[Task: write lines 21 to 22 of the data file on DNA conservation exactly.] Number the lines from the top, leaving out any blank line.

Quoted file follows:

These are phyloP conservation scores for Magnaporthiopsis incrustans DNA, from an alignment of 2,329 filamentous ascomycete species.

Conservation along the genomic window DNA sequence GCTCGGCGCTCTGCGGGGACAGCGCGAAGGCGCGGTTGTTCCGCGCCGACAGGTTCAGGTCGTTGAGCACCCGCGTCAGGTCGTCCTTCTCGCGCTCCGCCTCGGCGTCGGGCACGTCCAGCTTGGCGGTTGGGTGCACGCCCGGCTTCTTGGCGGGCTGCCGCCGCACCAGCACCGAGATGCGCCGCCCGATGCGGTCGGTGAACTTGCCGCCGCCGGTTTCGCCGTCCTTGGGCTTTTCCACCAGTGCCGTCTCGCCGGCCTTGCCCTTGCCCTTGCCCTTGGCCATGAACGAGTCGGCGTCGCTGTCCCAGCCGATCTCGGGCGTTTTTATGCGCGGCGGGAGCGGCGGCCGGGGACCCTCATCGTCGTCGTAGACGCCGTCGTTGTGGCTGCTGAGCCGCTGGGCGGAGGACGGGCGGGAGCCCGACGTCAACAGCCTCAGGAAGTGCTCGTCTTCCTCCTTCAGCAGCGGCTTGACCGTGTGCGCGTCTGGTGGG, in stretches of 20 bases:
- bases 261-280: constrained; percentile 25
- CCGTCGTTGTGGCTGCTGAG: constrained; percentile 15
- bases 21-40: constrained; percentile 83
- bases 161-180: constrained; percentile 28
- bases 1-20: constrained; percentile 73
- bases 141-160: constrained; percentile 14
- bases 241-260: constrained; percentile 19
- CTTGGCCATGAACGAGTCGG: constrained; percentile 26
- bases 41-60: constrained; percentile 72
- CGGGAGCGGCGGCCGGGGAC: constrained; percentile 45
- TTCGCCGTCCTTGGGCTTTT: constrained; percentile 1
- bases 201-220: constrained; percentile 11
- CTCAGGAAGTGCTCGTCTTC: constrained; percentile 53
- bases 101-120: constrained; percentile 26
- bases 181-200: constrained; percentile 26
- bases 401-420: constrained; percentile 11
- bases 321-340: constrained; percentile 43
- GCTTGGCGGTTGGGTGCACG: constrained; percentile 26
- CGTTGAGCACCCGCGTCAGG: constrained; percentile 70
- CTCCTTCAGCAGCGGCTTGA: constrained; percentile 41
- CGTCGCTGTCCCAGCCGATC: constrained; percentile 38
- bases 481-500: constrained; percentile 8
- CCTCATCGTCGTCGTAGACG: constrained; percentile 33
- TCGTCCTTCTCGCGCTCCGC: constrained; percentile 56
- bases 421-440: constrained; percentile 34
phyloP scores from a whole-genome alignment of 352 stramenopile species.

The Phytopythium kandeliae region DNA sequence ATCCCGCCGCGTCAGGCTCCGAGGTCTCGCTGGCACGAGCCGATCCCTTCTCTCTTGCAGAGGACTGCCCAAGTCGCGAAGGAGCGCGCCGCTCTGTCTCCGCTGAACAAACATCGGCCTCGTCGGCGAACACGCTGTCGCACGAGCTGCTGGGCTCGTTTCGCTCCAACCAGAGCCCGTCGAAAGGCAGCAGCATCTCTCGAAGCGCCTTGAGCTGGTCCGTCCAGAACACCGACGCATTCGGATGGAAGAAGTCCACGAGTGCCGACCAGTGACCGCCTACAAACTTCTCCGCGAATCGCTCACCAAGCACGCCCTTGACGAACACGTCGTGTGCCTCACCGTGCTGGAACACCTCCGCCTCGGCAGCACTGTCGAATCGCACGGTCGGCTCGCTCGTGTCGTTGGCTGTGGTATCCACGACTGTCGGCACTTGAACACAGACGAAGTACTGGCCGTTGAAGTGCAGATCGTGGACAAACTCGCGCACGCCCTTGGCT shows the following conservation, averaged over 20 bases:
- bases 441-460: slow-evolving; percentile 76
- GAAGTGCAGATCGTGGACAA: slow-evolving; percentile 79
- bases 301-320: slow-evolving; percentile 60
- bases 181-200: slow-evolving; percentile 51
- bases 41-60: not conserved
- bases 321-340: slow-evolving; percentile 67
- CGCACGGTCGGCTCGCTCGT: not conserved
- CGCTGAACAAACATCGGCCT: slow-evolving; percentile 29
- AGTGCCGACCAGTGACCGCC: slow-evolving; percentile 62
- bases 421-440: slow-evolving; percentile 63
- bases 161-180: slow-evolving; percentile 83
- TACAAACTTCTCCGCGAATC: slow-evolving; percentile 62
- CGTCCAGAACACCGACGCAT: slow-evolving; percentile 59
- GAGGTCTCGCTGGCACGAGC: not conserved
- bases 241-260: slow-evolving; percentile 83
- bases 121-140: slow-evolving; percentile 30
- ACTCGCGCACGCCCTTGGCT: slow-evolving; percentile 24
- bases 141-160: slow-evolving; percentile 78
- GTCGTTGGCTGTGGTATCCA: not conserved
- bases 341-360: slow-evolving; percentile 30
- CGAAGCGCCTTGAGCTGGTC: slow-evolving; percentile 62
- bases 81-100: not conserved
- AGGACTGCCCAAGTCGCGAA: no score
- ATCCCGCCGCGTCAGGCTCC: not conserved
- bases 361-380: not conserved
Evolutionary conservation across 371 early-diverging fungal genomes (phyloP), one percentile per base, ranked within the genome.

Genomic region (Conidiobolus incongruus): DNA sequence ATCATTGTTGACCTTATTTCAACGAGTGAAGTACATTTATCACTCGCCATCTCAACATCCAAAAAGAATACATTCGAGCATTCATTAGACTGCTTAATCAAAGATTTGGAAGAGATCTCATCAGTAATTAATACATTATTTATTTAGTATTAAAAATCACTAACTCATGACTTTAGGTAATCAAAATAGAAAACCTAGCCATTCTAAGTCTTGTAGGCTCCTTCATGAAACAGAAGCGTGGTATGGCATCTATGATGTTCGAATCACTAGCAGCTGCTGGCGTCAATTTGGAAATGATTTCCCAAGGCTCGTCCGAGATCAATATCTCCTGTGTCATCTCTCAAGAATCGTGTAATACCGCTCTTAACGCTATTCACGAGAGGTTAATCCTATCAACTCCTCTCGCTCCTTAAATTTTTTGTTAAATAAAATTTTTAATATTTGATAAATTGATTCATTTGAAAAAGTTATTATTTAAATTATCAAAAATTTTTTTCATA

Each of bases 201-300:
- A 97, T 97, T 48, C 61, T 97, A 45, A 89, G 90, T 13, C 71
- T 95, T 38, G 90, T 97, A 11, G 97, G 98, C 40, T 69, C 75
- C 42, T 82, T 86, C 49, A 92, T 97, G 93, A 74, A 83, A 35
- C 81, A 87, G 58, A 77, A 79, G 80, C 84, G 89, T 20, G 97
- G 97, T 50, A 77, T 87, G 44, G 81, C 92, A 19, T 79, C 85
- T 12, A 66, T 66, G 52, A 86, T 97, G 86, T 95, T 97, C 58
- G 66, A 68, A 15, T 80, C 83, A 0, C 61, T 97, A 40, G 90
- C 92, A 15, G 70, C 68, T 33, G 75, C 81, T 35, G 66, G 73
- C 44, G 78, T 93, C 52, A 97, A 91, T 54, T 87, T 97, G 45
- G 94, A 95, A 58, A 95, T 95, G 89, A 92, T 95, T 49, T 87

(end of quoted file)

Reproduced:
- CGTTGAGCACCCGCGTCAGG: constrained; percentile 70
- CTCCTTCAGCAGCGGCTTGA: constrained; percentile 41